As a writer, it’s very difficult to predict how readers will react to my work. I may think a certain piece is genius, while my parents, friends or teachers think it’s mediocre. Everyone perceives things differently. One reader may love it; another may not.

As an editor, it’s partially my job to predict how Polyphony readers will react to the pieces I’m editing. This definitely factors in when deciding to accept or reject submissions. Therefore, it is also your job to consider how readers might respond to your piece. It’s tricky, I know, but thinking about it will make your compositions much stronger.

Here are three key things to think about so you can get a feel for how readers at Polyphony might respond to your submission.

1.)   Proofreading – There’s no running away from it. When an author doesn’t proofread, we know. Not only does it reflect poorly on their writing, but it also sends a message the author may not want to send: I don’t really care. If you truly care about becoming a part of Polyphony, sharing your work, and being taken seriously as a writer, you proofread. To be honest, it makes our lives a lot easier, too.

2.)   Originality – This relates to just about everything: storyline, format, characters, title, etc.

  1. Storyline: This is hard. Just about every story out there was somewhat inspired by another. You can take components of preexisting stories, but always make sure to add your own personal touches. This does not mean taking Twilight and making the vampire into a female, and the human into a male. Creativity is my favorite part of writing. Use it!
  2. Format: Not every story needs to be in paragraph format. It’s not aesthetically pleasing. Switch it up! Maybe tell your story through dialogue, interviews, diary entries, letters, anything! The lovely thing about being the author is that it’s your choice. Just make sure your choices have reasons.
  3. Characters: If I read about another high school girl who’s really pretty and good at everything, but nice and humble and neglected by the popular girls, I might puke. Have you noticed that this describes the lead character in just about every teenage novel, TV show and movie? Just ask yourself if your characters might actually exist in real life. Complex and unique characters make stories amazing.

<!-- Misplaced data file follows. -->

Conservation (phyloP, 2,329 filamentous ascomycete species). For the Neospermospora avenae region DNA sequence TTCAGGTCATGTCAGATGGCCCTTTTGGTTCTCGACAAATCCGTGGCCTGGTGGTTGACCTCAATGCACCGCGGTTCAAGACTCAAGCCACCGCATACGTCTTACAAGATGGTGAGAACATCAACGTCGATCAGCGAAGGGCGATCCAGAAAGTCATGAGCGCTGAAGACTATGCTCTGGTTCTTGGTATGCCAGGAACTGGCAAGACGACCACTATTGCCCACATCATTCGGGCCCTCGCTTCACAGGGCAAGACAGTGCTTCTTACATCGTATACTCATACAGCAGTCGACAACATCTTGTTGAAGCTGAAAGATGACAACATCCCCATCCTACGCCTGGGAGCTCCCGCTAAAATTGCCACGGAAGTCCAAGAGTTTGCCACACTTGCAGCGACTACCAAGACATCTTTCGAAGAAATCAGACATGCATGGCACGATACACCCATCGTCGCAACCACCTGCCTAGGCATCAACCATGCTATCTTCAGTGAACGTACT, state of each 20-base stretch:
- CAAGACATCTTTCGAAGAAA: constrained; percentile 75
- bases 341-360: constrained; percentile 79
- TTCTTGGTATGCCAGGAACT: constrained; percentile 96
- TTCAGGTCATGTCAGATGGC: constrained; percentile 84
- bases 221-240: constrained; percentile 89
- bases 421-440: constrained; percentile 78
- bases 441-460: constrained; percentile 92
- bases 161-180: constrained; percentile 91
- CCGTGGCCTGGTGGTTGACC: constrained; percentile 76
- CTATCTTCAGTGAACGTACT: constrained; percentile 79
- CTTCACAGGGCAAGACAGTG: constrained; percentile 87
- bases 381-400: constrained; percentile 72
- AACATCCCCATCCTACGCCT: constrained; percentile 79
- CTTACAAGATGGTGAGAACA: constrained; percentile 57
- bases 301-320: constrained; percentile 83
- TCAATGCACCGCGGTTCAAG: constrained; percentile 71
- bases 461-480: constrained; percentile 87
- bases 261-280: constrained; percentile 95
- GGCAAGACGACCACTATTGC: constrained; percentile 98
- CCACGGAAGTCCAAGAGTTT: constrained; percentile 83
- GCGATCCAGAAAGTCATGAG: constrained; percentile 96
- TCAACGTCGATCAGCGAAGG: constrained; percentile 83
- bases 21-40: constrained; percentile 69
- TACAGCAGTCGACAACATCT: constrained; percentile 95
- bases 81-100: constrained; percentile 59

4. Title: In many ways, the title represents what the author finds most important and/or interesting about their story. Your title can also impact the reader’s opinion of the piece. In general, it’s something that shouldn’t be overlooked. A mediocre title usually indicates a mediocre story.

Of course, there are more ways to be original than those listed above. For example, cut out clichés! We cringe when we see things like “needle in a haystack,” “two birds with one stone,” “life isn’t fair,” etc. Avoid them at all costs!

3.)   Showing vs. Telling – While commenting on submissions, I often write things like “need more showing.” “Showing” is hard; even advanced writers don’t always nail it. But what exactly is it? We’ll start with telling. Unlike showing, telling is never subtle. It can be equated to describing an attribute: “She has long, curly red hair.” Showing would be depicting that attribute: “Her lustrous crimson locks swayed in the breeze.” See the difference? In general, showing is more active. It isn’t direct description. It’s often metaphorical. Also, showing can be more ambiguous and interpreted in multiple ways, whereas telling often has one meaning. Dialogue can be a good way to show the readers something, but you have to be careful because it can be telling, too. In general, show; don’t tell!

These are the three problems that tend to come up most frequently in submissions. There are others of course, and even if you’ve mastered these three, that certainly doesn’t mean you have mastered the rest. Even the most talented writers are students. They take every opportunity they can to learn to write more effectively, and you should too! Lastly, whenever you write something, have other people read it before finalizing it. The people around you are one of your most effective resources. Use them!